Roger Payne gained his executive producer credit because he helped far more than anyone else did. He went to great lengths to organise 10 extras for the club scenes. If he had not done this this day might have possibly been a failure too. The good thing is I stuck in contact with him the day I met him at ClubM. I kept him updated every step of the way and he was able to secure 10 extras which was beyond fantastic. That and the little number of people we got ourselves (which we organised properly this time) added up to form what looked like a full club.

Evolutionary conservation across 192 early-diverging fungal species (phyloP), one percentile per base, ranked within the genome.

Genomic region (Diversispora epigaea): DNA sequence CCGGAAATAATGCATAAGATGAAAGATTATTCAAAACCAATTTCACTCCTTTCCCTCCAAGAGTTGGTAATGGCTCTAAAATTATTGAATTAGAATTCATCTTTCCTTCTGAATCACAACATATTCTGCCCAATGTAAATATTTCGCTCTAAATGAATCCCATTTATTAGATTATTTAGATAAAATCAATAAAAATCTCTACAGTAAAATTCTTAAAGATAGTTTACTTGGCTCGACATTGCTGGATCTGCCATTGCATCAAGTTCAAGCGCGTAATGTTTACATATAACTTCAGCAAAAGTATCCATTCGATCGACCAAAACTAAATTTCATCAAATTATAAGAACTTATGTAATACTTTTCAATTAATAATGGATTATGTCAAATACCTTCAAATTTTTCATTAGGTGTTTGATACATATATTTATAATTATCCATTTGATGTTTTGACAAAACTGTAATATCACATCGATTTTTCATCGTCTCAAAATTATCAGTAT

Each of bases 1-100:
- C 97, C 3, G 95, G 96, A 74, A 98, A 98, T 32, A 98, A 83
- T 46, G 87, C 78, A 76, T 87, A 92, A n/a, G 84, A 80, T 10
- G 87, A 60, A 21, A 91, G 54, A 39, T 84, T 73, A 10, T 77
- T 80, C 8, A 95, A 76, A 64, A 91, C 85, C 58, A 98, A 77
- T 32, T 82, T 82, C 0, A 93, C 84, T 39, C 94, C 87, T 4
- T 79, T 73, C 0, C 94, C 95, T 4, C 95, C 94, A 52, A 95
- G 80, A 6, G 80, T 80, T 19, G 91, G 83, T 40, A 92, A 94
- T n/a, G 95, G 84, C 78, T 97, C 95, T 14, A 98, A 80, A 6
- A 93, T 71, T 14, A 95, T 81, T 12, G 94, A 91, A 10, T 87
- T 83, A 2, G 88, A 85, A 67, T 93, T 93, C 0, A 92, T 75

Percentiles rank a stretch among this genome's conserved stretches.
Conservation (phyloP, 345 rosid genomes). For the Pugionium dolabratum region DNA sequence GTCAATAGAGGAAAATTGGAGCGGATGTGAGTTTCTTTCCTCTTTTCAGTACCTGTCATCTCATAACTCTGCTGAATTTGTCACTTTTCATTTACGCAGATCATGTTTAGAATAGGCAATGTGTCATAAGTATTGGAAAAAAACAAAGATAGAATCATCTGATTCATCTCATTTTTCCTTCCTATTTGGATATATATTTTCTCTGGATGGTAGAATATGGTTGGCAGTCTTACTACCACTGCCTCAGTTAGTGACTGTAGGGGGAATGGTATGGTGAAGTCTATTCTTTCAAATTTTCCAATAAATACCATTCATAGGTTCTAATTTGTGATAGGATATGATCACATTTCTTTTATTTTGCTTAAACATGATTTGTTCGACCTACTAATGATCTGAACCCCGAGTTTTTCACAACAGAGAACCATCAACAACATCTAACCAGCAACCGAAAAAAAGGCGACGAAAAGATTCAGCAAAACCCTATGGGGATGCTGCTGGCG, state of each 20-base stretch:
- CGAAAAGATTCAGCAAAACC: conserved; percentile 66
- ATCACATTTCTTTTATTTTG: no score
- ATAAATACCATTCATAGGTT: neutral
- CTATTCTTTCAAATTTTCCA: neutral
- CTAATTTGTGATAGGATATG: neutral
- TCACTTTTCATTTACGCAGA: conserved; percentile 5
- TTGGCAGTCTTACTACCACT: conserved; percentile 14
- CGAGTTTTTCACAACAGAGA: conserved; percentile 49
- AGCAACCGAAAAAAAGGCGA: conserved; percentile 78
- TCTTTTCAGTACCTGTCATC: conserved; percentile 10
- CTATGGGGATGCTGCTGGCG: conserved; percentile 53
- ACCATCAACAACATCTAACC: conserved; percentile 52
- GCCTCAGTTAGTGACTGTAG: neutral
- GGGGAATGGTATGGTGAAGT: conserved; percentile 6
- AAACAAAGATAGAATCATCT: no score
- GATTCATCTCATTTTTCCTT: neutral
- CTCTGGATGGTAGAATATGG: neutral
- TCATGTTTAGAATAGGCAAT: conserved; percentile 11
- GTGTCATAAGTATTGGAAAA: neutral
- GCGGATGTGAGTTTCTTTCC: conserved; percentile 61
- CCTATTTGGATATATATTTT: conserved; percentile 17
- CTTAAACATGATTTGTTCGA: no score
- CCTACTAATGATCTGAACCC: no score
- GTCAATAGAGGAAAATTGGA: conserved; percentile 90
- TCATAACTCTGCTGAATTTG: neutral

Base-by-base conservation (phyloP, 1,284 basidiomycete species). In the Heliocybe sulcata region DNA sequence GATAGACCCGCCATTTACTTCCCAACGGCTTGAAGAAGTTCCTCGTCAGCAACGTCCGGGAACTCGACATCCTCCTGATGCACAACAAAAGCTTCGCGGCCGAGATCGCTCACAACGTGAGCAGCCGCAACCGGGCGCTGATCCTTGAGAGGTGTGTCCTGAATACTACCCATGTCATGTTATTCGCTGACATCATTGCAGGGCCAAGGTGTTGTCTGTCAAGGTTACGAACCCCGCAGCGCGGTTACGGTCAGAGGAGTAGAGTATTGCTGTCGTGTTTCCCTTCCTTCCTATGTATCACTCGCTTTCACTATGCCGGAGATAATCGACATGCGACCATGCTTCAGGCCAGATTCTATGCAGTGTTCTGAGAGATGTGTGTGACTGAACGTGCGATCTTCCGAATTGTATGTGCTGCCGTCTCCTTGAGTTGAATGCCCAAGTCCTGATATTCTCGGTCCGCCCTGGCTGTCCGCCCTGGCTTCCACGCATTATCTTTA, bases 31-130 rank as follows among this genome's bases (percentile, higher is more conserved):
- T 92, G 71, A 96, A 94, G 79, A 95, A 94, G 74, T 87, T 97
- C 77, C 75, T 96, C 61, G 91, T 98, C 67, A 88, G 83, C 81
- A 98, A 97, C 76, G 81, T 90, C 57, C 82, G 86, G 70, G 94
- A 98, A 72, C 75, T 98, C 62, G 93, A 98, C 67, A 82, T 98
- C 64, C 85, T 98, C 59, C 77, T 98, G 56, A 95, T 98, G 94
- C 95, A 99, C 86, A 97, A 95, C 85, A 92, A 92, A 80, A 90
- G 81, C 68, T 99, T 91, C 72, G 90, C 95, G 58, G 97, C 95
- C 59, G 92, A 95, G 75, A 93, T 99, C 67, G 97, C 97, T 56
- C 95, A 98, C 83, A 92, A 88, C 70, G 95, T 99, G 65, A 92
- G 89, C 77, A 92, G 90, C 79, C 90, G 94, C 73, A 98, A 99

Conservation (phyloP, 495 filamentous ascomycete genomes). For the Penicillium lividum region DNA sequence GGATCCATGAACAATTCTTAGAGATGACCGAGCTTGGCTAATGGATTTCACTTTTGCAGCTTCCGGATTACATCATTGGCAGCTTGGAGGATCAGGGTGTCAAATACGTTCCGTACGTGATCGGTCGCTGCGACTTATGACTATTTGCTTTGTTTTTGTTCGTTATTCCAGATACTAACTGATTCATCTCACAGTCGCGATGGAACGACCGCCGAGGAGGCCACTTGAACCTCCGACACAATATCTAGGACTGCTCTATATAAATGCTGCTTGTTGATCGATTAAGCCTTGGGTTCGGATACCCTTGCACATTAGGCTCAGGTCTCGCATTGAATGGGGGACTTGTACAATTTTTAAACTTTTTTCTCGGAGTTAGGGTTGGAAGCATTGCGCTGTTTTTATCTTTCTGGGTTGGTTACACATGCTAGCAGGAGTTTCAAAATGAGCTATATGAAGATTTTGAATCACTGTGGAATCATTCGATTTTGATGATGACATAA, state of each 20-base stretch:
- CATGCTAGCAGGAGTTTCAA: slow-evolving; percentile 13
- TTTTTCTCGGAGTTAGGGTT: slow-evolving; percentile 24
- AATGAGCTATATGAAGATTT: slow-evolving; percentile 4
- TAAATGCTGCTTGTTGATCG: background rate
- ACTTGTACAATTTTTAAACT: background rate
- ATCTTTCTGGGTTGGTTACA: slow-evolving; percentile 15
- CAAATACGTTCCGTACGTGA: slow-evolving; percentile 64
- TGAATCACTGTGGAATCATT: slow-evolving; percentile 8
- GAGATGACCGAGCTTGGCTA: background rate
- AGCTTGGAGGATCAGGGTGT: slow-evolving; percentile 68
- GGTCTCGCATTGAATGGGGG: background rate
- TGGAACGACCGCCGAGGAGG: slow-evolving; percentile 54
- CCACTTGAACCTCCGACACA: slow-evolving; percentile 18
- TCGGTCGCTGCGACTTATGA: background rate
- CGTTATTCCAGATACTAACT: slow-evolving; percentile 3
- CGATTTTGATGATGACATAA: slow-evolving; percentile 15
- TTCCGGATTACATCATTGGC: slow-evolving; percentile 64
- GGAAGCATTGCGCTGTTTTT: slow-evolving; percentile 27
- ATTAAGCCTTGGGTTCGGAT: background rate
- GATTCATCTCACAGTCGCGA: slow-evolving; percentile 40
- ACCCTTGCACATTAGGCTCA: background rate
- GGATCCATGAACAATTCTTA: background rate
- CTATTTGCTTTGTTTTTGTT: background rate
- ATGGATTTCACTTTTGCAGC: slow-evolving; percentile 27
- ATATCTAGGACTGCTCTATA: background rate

Moving on to the actual shooting on the day; everything that was shot in the ClubM’s main club room could not be used as the insides were beyond completely different in The Dog. Furthermore, the insides were now much smaller and far more manageable for us to work in and for us to fill with extras. There is a little interesting flaw however, he goes up the stairs and then down them into the club – I decided to keep this in because I thought it demonstrated the craziness of club architecture (and an artistic choice) in this town – you have to go up and then go down. Unfortunately not everyone could make it to this cast and crew re-union – the actors playing the Alpha Male and Victim were not present funnily enough, so their scenes had to be removed. Whilst this was a slight shame I somehow see this as a blessing in disguise because that scene would be far easier to do, and probably make more sense. That level of hostility may have been a tad too much and probably would have deterred Ted staying there for long; plus realistically police would have been called to remove the Alpha Male character from the premises. However it still looked good in the trailer. At the time we still thought we could use ClubM footage by working around it with clever editing BUT we decided on reshooting everything from the start, and how right we were in doing so. We had the whole day so there was no harm in re-doing everything from the box-office scenes onwards – I am glad I made this creative decision to.